The FTSE share index hit a one-week closing high Tuesday, after a drop in Spain's borrowing costs and encouraging data from Germany overshadowed fears over Europe's debt crisis.
Short-term financing costs for Spain more than halved as banks lapped up debt at an auction, with much of the purchasing power said to have come from cut-rate loans from the European Central Bank (ECB).
This, alongside data showing a sharp rise in German business sentiment in December and U.S. housing starts hitting a 19-month high in November, had a positive knock-on effect on risky assets such as banks.
The UK banking sector <.FTNMX1770> recouped losses from the previous session when the British government backed proposals to force lenders to separate their retail and riskier investment arms.
But against the backdrop of light volume, with choppy short-term-driven trade likely to feature over the festive period, traders played down the significance of any moves.
There's not an awful lot of mileage in it -- it's a trader's market, it's certainly not an investor's market, Michael Hewson, analyst at CMC Markets, said.
The UK benchmark FTSE 100 <.FTSE> ended up 54.61 points, or 1 percent, at 5,419.60, its highest close since December 13, having shed 0.4 percent Monday. It traded just 85 percent of its 90-day average volume.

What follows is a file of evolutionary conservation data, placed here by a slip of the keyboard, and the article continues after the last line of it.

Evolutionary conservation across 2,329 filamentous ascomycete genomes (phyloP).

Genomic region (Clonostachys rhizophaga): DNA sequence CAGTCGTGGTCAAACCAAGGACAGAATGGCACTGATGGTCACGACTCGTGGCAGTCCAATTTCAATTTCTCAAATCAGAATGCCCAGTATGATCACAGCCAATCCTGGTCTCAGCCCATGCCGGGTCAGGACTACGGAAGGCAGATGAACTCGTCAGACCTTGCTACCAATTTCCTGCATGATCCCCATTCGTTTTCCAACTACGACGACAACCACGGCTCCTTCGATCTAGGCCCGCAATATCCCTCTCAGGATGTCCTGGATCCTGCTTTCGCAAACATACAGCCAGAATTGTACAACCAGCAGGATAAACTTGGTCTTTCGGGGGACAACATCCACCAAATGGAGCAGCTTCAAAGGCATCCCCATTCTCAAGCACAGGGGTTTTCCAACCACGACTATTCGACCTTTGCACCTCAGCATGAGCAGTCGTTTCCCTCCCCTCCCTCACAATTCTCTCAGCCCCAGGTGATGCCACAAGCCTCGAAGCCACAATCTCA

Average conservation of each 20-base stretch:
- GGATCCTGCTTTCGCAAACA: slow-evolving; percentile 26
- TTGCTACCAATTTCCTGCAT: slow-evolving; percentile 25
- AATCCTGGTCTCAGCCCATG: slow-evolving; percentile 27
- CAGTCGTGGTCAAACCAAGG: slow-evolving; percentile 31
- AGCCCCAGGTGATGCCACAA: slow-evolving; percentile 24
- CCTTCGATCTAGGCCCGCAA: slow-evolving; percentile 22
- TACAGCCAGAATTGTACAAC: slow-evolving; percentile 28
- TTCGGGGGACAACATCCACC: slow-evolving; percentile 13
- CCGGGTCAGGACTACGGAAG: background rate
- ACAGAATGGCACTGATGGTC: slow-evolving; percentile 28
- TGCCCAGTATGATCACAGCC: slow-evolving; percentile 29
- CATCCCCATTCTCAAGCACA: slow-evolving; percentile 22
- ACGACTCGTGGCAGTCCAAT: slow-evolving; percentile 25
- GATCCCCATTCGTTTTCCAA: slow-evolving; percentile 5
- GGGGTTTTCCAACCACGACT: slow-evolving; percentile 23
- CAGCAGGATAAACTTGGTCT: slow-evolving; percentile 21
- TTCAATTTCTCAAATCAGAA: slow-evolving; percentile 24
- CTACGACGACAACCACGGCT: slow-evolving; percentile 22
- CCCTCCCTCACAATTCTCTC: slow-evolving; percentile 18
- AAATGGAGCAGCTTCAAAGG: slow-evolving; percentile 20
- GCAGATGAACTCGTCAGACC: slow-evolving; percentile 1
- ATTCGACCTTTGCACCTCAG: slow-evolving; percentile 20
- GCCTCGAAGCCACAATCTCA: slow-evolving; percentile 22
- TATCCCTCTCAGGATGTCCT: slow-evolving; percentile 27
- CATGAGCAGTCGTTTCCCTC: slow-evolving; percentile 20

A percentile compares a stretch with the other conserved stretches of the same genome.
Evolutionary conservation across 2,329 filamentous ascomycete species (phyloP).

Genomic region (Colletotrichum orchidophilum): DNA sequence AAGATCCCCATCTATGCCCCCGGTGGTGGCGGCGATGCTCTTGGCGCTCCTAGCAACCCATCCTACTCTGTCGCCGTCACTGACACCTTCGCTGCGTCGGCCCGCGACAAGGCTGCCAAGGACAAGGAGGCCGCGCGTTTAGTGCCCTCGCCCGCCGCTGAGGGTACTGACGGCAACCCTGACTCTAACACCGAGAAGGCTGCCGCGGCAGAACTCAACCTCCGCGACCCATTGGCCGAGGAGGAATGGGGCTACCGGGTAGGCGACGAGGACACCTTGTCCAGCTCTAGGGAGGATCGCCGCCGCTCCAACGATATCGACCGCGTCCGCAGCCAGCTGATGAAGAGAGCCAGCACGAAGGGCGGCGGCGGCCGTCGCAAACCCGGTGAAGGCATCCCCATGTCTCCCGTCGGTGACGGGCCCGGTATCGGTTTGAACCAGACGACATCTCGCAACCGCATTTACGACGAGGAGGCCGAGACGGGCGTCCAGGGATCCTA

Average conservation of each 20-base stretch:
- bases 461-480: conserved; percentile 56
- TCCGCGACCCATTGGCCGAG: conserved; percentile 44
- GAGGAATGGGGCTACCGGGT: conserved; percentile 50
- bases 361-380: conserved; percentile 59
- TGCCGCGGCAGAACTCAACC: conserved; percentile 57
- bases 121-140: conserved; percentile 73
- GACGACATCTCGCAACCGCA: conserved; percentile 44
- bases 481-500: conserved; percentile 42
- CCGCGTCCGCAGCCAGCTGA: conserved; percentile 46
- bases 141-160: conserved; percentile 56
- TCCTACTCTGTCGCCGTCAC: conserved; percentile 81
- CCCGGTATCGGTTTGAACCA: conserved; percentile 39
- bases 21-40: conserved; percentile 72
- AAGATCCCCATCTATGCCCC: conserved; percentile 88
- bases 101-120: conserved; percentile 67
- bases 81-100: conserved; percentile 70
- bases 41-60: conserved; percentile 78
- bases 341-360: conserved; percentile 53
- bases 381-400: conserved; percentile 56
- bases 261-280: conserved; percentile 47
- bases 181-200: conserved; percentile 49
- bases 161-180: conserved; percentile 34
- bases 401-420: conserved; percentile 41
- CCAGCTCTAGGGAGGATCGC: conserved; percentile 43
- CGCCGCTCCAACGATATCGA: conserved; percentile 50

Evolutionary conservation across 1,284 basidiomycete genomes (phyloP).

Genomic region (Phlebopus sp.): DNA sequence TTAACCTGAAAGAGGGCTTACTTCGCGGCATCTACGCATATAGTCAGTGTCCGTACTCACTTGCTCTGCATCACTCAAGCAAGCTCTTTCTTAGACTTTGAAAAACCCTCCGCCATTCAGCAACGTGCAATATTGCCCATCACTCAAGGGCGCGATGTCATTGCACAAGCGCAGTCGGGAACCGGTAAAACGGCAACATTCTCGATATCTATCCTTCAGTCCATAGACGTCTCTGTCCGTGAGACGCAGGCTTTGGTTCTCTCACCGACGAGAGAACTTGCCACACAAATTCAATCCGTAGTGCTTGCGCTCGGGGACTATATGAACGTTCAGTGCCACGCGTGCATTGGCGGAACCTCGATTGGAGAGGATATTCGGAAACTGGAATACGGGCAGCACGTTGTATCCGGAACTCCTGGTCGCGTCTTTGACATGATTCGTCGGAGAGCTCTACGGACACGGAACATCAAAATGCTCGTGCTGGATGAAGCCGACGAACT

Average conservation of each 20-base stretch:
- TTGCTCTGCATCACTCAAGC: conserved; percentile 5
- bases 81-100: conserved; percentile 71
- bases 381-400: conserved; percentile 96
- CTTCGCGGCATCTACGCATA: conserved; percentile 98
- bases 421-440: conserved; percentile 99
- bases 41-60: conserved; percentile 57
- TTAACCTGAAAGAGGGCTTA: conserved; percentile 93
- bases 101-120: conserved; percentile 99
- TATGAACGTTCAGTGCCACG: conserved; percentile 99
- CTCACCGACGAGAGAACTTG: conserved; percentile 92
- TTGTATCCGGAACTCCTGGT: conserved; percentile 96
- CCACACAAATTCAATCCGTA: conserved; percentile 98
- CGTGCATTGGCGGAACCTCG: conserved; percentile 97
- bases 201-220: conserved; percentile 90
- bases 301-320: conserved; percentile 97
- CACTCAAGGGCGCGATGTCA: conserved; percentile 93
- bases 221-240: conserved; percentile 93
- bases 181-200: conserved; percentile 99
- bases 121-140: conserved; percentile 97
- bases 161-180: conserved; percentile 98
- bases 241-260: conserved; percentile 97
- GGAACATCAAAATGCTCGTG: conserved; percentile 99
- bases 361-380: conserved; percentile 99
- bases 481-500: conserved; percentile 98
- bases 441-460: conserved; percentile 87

The FTSE 100 has fallen more than 8 percent this year.
Andrew Bell, chief executive of the 1.1 billion pound Witan Investment Trust, said that after derating, equity markets look attractive, especially relative to certain government bonds -- provided meltdown in the European banking sector is avoided.
He said: 2012 will turn out economically less bad than feared. Despite the immediate volatility risks, a shift toward looser monetary policy and the promotion of economic growth seems under way.
Bell added that there are well-articulated economic problems, but not the same risk to markets from forced deleveraging as occurred when hedge funds had to retrench after the collapse of investment bank Lehman Brothers in 2008.
Stefan Angele, head of investment management at Swiss & Global Asset Management, which has around 80 billion Swiss francs ($86.08 billion) of funds under management, identified two crucial measures investors must adopt in 2012 given that economic and political uncertainties are running high.
One is diversification to avoid counterparty and cluster risks, and the other is to ensure liquidity. Therefore, highly regulated and daily tradable investment vehicles like funds are attractive.
Drugmakers came under pressure after AstraZeneca
With the weakest pipeline of its European peers, AstraZeneca, off 1.5 percent, was hit hardest by a double blow to treatments for cancer and depression.
These triggered $381.5 million in charges and will push 2011 profits to the lower end of its forecast range.
UK peer GlaxoSmithKline
(Editing by David Hulmes)